We frequently get asked this question:
â€œWhy would a buyerâ€™s guide not list equipment byÂ brands, models and features so we can compare them?â€
A blog is a great forum in which to explain this. For easier reading and response, we will answer in a top 5 list:
1. The brand that is on the new equipment matters much less than correct installation.Â It is often stated among insiders that a good HVAC technician can make lousy equipment heat or cool OK, while a poorly trained or inexperienced technician might not make the best equipment in the world heat or cool reliably or efficiently.Â Weâ€™re not saying cut corners on the equipmentÂ¬â€”we are saying focus first on the training and experience of the company and employees who will install your equipment. Then let them explain which types of equipment you should consider. Remember, these are also the folks who will provide maintenance or warranty work on your system.
2. Heating and A/C systems are made up of components that can be mixed and matched, yet contain some common elements, such as air handlers. Rating new equipment either by brand or piece by piece like TV sets is not very useful. Just because two pieces of equipment will physically fit or function together does not make doing so a good idea for optimum results, however.Â It is true that a manufacturerâ€™s suggestion of equipment models to be matched is preferred over a â€œfield matchâ€.Â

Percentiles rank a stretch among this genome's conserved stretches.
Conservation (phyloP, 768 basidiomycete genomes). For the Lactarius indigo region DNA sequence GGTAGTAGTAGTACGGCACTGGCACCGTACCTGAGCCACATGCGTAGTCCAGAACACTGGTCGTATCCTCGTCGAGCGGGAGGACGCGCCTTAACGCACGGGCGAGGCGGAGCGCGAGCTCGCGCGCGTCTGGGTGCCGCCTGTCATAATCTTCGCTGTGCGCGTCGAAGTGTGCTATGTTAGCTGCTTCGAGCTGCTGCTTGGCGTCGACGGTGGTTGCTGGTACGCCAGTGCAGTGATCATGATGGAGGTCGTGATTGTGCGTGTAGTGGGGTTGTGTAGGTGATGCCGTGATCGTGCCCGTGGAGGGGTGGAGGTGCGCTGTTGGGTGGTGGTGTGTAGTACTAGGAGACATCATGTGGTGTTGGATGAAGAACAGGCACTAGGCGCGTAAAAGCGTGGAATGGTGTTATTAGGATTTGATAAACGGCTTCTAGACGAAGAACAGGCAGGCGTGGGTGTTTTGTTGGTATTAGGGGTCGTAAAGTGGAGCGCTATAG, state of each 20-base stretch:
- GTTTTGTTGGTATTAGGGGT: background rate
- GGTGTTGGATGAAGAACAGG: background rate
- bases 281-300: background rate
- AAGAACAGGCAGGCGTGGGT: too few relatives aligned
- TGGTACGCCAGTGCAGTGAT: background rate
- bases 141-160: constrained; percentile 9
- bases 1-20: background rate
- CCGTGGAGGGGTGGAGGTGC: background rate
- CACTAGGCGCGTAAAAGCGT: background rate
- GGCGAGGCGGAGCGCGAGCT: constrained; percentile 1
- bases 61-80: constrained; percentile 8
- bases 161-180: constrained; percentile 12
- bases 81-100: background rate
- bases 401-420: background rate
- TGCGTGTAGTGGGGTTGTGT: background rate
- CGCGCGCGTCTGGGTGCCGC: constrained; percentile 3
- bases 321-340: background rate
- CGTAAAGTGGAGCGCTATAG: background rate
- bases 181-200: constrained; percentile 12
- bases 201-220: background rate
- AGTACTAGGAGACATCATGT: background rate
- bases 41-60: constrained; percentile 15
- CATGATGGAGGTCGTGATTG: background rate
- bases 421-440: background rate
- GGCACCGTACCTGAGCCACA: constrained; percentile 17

3. Some of the mixing and matching of components can involve existing equipment, such as your ductwork. Unless there is new construction or a total system replacement involved, some existing equipment may be used. Here we get back to quality of installation and the integrity of the installer. If your existing ductwork is used and it has an interior problem (such as mold or contamination) or unsealed leaks, then comparisons of equipment features such as efficiency are much less relevant.Â Look out for low bids that cut corners on ductwork, old inadequate wiring or other use of existing equipment.
4. Once must consider features and specifications listed by manufacturers or even independent testing organizations, as they relate to conditions and the envelope of the structure where it will be installed.Â
5. There are more brands of equipment than manufacturers of components.Â Therefore, some brands share common internal parts.Â As an example, look at the common ownership among the brands listed on the lower part of this pageÂ . Out of ten major brands, depending on how they are counted, there are about six companies who control them.
As a quick recap, points 2,3, and 4 above reinforce point #1: the integrity of the installation will affect your overall satisfaction and comfort more than the brand of equipment.Â A quality HVAC service company will guide you on your equipment options and then install them correctly.Â However you go about making your comparisons, start with the quality of the installer first. Then compare features and benefits of the equipment.Â You can use our free comparison grid to help.